A former U.S. ambassador to Ethiopia says he thinks it's a "mistake" for Ethiopian troops to join the AMISOM force in Somalia. AMISOM is the African Union Mission in Somalia.
David Shinn is an adjunct professor at the Elliott School of International Affairs at George Washington University. He said it could be of particular concern "if Ethiopian forces are expected to go beyond the immediate Ethiopia/Somalia border area. Everyone knows that they have been crossing the border into Somalia for some time now confronting al-Shabab forces or any hostile forces for that matter."
AMISOM has driven al-Shabab from the capital Mogadishu, but the militant group still controls areas of the country.
Shinn said the Ethiopian incursions into Somalia of late have been "fairly low key and hasn't drawn a lot of attention. But it's all been done in the context of a bilateral action obviously with the support of the Somali government.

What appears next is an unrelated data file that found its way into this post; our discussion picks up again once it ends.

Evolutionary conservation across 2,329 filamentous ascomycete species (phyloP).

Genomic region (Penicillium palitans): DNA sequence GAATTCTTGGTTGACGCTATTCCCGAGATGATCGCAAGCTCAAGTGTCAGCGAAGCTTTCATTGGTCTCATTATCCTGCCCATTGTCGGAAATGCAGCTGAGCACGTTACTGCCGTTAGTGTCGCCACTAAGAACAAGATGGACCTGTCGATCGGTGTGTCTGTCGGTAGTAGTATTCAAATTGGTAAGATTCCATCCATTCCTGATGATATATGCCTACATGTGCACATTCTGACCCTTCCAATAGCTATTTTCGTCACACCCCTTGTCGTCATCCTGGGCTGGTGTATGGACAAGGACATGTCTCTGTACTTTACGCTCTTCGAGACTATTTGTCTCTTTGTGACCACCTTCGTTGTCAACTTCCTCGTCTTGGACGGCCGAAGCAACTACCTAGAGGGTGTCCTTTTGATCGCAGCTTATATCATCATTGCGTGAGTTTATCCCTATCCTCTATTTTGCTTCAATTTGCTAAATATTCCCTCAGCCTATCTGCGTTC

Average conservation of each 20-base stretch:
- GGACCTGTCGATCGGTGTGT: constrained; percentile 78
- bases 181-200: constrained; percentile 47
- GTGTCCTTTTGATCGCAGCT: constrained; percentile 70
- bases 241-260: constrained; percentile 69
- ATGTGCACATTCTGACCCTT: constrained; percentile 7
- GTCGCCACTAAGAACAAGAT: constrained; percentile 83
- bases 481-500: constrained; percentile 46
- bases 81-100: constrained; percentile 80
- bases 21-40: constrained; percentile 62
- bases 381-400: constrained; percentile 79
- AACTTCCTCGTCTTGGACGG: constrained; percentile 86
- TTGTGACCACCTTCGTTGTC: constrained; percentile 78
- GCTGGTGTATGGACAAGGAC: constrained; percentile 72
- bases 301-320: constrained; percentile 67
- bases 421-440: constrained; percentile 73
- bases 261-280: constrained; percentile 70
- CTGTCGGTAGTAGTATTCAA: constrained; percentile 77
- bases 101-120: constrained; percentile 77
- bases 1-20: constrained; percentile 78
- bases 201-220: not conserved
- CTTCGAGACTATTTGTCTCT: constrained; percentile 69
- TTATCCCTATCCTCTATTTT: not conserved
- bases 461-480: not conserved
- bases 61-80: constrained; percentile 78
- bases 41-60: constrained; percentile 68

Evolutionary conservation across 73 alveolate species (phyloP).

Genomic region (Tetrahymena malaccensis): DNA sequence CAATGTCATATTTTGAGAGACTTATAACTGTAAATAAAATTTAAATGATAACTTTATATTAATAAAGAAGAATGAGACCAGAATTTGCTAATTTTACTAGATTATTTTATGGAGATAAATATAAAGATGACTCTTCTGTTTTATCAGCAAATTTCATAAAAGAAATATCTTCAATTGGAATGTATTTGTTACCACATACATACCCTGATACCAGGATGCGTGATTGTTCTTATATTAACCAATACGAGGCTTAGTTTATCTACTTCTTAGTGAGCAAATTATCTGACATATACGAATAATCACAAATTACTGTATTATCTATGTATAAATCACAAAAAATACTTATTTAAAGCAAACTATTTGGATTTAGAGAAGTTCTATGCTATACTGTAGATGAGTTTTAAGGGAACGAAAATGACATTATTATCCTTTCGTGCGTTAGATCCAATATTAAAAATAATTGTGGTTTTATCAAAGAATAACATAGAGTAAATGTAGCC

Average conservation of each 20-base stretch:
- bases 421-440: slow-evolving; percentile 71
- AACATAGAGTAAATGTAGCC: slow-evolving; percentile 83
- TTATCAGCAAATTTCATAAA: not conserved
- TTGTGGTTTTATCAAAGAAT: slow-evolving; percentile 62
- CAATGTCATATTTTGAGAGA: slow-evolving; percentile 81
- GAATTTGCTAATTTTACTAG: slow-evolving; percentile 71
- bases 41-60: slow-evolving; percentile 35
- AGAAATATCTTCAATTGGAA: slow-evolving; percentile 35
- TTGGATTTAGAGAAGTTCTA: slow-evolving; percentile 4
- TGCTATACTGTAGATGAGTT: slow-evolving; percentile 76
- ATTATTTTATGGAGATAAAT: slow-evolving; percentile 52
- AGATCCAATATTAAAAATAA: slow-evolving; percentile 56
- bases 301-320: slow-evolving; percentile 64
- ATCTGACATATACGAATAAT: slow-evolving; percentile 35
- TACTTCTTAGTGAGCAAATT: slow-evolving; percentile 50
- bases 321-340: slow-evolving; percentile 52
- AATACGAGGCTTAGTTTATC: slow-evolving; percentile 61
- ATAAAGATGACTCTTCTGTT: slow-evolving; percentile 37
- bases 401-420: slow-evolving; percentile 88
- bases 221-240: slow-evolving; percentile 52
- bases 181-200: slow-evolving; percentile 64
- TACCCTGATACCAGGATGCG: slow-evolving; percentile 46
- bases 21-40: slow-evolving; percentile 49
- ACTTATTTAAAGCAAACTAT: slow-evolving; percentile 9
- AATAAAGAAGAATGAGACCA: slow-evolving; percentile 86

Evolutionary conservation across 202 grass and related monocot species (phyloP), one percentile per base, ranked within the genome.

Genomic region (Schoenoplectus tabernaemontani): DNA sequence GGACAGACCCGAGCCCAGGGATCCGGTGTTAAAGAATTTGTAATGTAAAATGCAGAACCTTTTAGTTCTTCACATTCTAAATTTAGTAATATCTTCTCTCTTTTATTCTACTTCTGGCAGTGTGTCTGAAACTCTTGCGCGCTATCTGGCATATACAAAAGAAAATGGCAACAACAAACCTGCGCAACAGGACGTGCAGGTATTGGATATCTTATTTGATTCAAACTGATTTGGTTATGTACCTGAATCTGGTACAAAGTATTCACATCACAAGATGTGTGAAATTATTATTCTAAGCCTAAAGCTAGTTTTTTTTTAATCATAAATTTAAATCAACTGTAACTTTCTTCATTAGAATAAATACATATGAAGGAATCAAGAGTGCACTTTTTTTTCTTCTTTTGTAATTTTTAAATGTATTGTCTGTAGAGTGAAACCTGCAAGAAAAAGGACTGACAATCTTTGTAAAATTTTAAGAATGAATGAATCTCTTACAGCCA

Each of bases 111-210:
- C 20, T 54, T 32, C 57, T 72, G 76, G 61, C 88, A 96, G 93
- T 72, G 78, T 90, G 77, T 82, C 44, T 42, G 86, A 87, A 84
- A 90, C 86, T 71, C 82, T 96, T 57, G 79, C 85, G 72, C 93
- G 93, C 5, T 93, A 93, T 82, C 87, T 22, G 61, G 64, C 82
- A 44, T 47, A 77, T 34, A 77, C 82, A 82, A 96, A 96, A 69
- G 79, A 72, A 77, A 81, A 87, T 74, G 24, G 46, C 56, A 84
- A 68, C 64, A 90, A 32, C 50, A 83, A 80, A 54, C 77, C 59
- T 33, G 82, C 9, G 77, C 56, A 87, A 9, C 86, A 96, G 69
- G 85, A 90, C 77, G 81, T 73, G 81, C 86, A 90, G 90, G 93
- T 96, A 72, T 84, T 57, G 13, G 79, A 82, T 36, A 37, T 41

But by joining AMISOM, this I think is going to revive the Ethiopian intervention more broadly in Somalia that they engaged in from the very beginning of 2007 through January of 2009, particularly their engagement in Mogadishu. And that did not end well."
At the time, Ethiopian forces helped drive out the Islamic Courts Union, which had imposed Sharia law in the country. The relationship between Ethiopia and Somalia over the years has included conflict.
Shinn said the Ethiopian decision move could allow al-Shabab to use it as a "rallying cry" to recruit new members.
He said that it's unclear what Ethiopia would gain by joining AMISOM, aside from possible reimbursement for its military operations in Somalia. It's currently funding those operations itself. He said that the move probably would not enhance Ethiopia's border security, which is already "pretty good."